In part one of this series we introduced you to the huge role that the Canadian financial sector plays in exacerbating the climate crisis. Climate change could have some very significant negative impacts on the Canadian economy, and therefore your money. In this blog, we’ll discuss how climate change poses a risk to finance.

What are the financial risks associated with climate change?

Financial assets often rely on physical infrastructure. For instance, mortgages are connected to homes, while fossil fuel finance is tied to infrastructure like pipelines, oil wells, and the reserves still in the ground.

The global financial system operates under the assumption that fossil fuel assets will continue to be valuable for decades to come – it’s why so many pension funds, loans and investments are put into fossil fuels. They’re expected to generate a return over the coming decades. 

But what these analysts ignore is that there is far more oil and gas on companies’ balance sheets that can ever be unearthed if we hope to limit climate change to a livable future. Effectively, much of the oil and gas reserves that are counted as assets are actually “unburnable carbon” that will have to stay in the ground. When companies, shareholders, and other financial actors eventually come to this realization, trillions of dollars of value will be erased overnight – This is called the carbon bubble.

The 2007-8 financial crisis was caused by a housing bubble worth an estimated $250-500 billion. The bursting of this bubble caused a staggering $5 trillion loss in global GDP – a loss ten times greater than the bubble’s initial worth. Up to $4 trillion of fossil fuel assets are at risk of being stranded, with $100bn at risk in Canada by 2036. The economic implications of this bubble bursting could be very big, and very bad.

In economics, a bubble is when the price of an asset vastly exceeds its value. When the bubble pops, these prices drastically drop, which can cause economic shockwaves, recession, GDP loss and job loss. 

According to the 2023 Production Gap Report, the quantity of fossil fuels that companies are planning to produce is more than double the amount of oil, gas and coal that can be accommodated while keeping global temperature increase under 1.5 degrees. The report also indicates that under current government policies, fossil fuel production will rise in the coming years, contrary to the Paris Agreement. The financial sector in Canada is happy to continue financing this runaway train to climate chaos.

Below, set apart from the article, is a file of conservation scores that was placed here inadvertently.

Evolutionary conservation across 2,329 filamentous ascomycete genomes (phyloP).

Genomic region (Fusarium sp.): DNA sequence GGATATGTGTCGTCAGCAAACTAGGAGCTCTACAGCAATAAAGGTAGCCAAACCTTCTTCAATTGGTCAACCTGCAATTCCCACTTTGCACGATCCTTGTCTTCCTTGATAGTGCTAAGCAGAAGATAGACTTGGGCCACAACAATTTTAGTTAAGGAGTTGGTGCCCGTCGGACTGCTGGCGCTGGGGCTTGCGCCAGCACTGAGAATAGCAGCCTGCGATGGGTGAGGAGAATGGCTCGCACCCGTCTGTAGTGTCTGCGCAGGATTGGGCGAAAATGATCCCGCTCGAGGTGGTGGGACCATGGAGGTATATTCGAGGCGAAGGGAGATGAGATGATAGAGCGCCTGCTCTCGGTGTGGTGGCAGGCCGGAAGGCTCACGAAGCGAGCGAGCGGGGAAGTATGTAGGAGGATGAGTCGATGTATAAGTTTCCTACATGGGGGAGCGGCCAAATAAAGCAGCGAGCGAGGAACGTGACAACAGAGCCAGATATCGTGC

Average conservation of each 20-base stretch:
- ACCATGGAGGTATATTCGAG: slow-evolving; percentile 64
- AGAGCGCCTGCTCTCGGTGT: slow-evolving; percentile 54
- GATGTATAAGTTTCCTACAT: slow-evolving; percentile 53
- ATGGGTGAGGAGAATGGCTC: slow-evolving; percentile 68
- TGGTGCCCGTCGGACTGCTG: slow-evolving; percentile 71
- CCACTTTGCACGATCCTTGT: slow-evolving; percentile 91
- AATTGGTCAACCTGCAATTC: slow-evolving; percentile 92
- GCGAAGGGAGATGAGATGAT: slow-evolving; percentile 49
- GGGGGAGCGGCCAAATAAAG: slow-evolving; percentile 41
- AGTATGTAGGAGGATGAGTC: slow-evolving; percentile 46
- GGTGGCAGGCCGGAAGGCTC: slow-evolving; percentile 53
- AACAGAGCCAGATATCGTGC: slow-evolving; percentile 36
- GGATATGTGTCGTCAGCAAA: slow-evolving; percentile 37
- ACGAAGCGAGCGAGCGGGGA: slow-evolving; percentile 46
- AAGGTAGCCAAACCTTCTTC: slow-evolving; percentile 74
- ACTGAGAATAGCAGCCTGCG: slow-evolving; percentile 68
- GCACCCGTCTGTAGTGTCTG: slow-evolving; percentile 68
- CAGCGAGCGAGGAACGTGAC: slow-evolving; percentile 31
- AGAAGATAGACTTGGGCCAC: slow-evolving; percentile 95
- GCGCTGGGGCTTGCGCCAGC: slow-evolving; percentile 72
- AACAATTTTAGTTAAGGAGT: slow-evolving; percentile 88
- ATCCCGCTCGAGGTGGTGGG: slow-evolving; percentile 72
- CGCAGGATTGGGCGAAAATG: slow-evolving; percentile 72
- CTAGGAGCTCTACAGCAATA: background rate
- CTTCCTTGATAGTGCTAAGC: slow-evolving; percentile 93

Decades ago, many of us were avid collectors of DVD and VHS players,  building personal collections of our favourite movies. The video store Blockbuster was central to this movie market. With thousands of employees and stores across the world, Blockbuster –  at one point in time –  seemed like a solid investment. 

However, the growing popularity of streaming sites such as Netflix caused a seismic shift in the entertainment industry. Blockbuster failed to adapt to this digital transition, leading to declining stock value and the closure of thousands of stores. Our once-valued DVD and VHS players largely became obsolete, along with all the infrastructure across the world which fuelled our movie watching habits.   

In the same way that Blockbuster lost its value when the world transitioned from DVDs to streaming websites, fossil fuels will lose their value in the transition to clean, renewable energy. The global infrastructure in the DVD industry – from our personal DVD players to factories producing discs and video stores – became stranded. Fossil fuel assets – such as pipelines, oil rigs and the fossil fuel reserves still in the ground – will soon face the same fate, stop yielding financial returns and become stranded.

“A stranded asset is an asset (often a physical asset) that once held significant value but loses it due to evolving social or economic factors. In the ongoing energy transition, fossil fuel assets are at risk of losing their financial viability, just like the global DVD and VHS industries.”

As the world embarks on this energy transition, many fossil fuel companies and their funders in the financial sector are willfully ignoring the changing tides and investing in expanding operations. Around the world, some financial institutions acknowledge the huge risks from fossil fuel investments and are divesting, including New York City pension funds and La Banque Postale. However, Canada is falling behind.

What does climate change mean for your retirement savings?